By Leo Cardez
From PHN Issue 36, Spring 2018
Our minds can be our best friend or our worst enemy. In prison, we spend a lot of time alone with our thoughts and living in our heads. This can be a blessing or a curse.
I have three pre-set thought patterns I shuffle through on a daily basis. First, I have my worst-case-scenario mentality where I imagine losing my appeal, catching a new case, death in the family, or experiencing some serious health issue. These are some of the things I fear the most. I try to catch myself when I fall into this negative mindset. I notice how tense I am, with my fists balled up, neck still, and my body tightly wound. I then breathe deeply and let myself relax my muscles. I “come back” to where I am presently and try to be present; noticing the sights, sounds, and smells. Once I realize my nightmare scenarios are only in my mind, it’s easier to let them go. Now, I understand many of my fears could and can come to fruition, but they’re not going to right this second. I know I can cope with the present moment and will cope with any other moment when it presents itself, but it’s a waste of time and energy to focus on what I cannot change. Also, it’s been said, and I agree, the fear we feel about a lot of these horrible possibilities is greater than the thing itself. I can remember suffering through sleepless nights thinking about prison. Those thoughts and the accompanying dread were far greater than my actual prison experience.
The second thought pattern I experience is the “It is what it is” mentality. I just imagine things will never change, and life is just like Bill Murray’s character in Groundhog Day. These thoughts make me feel powerless over my own future. They paralyze me and drive me to inaction and complacency. I’ve found that the only way I can overcome these thoughts is through “baby steps.” Whenever I start to go down that rabbit hole, I try to imagine a future that’s just a little bit better. For example, when I think about the menial minimum-wage job I’ll probably be stuck in upon release, I imagine myself moving up into management. The next time, I think maybe I can make it into senior management, and so on. But I have to be careful with this approach, as I’ve recently fallen into my most dangerous of fantasy creations.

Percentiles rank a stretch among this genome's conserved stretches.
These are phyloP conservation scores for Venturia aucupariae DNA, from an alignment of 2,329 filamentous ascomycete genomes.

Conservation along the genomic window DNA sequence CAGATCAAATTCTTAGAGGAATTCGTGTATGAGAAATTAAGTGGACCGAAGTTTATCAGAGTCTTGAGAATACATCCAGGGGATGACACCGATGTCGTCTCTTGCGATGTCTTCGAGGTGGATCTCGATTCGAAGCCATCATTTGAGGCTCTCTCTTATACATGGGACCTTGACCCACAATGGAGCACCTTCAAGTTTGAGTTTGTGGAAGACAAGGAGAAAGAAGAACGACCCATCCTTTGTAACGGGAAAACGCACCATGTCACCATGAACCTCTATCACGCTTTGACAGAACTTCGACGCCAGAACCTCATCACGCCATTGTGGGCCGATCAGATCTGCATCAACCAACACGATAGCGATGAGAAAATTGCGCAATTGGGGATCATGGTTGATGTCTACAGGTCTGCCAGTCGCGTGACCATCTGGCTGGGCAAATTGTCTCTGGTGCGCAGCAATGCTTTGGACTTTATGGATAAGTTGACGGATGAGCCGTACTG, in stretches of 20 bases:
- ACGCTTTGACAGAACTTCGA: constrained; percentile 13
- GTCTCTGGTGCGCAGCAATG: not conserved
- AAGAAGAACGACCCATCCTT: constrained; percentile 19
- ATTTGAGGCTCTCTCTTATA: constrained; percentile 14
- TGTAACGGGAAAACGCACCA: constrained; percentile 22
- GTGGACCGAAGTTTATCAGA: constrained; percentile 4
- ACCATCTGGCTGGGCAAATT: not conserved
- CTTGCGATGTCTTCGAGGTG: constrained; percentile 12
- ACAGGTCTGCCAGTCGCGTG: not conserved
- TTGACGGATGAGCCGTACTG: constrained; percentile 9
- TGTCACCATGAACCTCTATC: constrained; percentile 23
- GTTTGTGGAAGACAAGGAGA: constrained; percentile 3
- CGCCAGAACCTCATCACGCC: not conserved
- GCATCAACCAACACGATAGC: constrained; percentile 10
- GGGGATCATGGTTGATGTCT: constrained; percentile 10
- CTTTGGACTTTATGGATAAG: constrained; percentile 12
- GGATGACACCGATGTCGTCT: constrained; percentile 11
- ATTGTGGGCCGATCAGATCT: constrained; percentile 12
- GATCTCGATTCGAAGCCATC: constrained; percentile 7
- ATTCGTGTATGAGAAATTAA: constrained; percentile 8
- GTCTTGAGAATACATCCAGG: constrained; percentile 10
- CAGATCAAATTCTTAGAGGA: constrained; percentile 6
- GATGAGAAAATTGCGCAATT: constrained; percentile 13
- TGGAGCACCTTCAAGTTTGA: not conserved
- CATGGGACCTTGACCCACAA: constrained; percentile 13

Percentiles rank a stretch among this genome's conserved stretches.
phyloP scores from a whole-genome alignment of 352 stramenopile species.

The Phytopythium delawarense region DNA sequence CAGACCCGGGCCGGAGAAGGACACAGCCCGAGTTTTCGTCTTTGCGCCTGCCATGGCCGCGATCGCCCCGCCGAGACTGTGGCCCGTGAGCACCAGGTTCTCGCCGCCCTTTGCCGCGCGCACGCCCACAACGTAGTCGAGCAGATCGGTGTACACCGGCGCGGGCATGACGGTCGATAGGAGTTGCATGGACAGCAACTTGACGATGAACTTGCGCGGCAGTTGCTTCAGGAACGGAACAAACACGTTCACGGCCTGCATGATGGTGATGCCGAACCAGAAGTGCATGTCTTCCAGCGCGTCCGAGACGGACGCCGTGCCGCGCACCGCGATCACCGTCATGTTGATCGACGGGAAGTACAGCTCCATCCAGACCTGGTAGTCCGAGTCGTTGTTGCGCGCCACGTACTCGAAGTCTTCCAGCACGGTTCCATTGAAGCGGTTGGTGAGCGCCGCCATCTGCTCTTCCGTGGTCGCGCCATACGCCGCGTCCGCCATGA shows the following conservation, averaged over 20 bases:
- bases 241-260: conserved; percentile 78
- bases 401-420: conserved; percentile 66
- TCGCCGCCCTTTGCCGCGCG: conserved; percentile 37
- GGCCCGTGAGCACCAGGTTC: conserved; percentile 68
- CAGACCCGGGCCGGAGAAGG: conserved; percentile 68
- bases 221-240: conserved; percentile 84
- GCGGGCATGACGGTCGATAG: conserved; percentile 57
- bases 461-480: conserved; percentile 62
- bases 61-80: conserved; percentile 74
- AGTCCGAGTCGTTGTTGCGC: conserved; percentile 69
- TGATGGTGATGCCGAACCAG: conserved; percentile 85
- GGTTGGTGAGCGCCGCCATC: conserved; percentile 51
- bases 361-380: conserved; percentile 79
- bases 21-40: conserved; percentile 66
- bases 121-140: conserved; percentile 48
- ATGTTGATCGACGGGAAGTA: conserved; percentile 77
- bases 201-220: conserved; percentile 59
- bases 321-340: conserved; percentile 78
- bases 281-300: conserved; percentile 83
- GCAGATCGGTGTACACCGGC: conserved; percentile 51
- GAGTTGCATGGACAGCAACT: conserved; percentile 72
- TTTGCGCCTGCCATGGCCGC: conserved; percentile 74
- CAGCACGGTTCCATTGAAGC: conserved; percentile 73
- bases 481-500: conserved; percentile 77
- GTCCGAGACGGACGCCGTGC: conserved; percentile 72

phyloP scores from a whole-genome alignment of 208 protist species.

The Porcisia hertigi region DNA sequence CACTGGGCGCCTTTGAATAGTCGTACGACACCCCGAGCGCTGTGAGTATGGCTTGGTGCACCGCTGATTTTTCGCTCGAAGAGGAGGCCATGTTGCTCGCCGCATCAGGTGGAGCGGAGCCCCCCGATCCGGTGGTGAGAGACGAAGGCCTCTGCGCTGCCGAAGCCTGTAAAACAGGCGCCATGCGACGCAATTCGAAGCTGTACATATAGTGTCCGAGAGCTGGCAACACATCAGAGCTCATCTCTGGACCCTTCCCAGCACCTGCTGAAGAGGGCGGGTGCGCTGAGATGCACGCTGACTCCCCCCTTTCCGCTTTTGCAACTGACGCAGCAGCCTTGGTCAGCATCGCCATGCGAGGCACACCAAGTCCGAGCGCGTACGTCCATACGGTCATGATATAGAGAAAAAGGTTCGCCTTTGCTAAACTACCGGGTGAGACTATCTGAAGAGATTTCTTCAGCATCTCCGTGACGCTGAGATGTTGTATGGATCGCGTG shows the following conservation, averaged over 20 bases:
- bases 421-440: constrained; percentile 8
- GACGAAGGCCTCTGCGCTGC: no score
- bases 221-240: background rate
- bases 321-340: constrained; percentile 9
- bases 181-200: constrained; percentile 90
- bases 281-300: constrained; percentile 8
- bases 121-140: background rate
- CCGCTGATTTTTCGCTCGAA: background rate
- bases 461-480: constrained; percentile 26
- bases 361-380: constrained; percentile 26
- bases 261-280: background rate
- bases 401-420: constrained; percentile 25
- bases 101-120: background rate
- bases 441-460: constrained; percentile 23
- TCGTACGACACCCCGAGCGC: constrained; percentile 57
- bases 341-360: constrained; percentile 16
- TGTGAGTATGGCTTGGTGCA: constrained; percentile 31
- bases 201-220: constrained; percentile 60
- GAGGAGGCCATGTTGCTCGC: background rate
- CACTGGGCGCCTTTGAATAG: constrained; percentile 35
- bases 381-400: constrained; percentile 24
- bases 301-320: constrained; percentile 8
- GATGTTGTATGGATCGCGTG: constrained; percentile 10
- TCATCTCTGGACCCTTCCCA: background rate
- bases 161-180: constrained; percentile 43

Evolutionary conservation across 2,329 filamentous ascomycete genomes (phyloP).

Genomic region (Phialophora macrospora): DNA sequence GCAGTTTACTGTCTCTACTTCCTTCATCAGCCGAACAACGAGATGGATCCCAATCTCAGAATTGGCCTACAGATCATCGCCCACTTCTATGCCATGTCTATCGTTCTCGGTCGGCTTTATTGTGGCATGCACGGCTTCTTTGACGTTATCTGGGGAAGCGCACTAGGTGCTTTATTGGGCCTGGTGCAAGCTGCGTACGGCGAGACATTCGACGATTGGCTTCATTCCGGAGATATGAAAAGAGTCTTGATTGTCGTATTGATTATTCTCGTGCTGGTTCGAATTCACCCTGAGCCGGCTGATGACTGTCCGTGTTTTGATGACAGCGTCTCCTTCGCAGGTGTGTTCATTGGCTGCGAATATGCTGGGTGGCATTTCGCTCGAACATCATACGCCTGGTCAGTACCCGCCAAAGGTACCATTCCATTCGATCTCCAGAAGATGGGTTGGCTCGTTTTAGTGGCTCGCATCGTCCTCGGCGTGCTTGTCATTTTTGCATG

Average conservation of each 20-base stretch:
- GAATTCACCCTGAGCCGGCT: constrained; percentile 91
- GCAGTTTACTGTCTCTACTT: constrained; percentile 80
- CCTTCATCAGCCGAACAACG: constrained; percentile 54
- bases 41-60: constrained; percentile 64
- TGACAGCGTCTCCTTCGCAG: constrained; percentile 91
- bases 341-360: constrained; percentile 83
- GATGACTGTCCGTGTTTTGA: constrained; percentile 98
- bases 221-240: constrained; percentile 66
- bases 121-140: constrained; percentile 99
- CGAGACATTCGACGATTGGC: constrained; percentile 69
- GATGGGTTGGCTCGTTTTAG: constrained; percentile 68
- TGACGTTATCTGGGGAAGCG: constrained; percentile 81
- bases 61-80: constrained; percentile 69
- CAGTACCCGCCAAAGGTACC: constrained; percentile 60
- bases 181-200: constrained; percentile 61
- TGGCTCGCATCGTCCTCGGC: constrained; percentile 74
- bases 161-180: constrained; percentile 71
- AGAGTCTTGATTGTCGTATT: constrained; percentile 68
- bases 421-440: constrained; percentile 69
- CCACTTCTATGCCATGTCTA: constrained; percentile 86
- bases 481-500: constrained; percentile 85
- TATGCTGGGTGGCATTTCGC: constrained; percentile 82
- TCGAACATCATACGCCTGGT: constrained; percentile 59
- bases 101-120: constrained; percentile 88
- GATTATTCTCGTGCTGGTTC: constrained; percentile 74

The third thought pattern I get caught in is when I rewind the clock and create alternate realities, thinking about what could have been. Most times, I think about what it would be like if I win the lottery. I go through extensive planning of what I would do. I take it seriously. I do research on money-management strategies and make lists. I can (and have) spent hours living in these fantasies. Sometimes, I’ll even go to bed early just so I can focus and concentrate on these imaginary circumstances. They’ve come to consume me. They help me “escape” the dark, dank, concrete box I live in. I fear I’m becoming addicted to them — I need them now. I get anxious when I can’t “go there.”
When this happens, I realize that first, I need to give up the fantasy and dream about a more realistic goal; becoming a published author, for example. Then I need to daydream about the next step I would have to take to make those goals into realities. One step for me would be writing a book query or making an outline for a book. It’s by creating “healthy fantasies” that we can vastly improve our lives. Daydreaming and fantasies can be good for the soul. Creativity and imagination are crucial to envisioning our futures and achieving our goals. Just remember, the key is keeping a healthy balance and always pushing ourselves to get out of our heads and into our lives.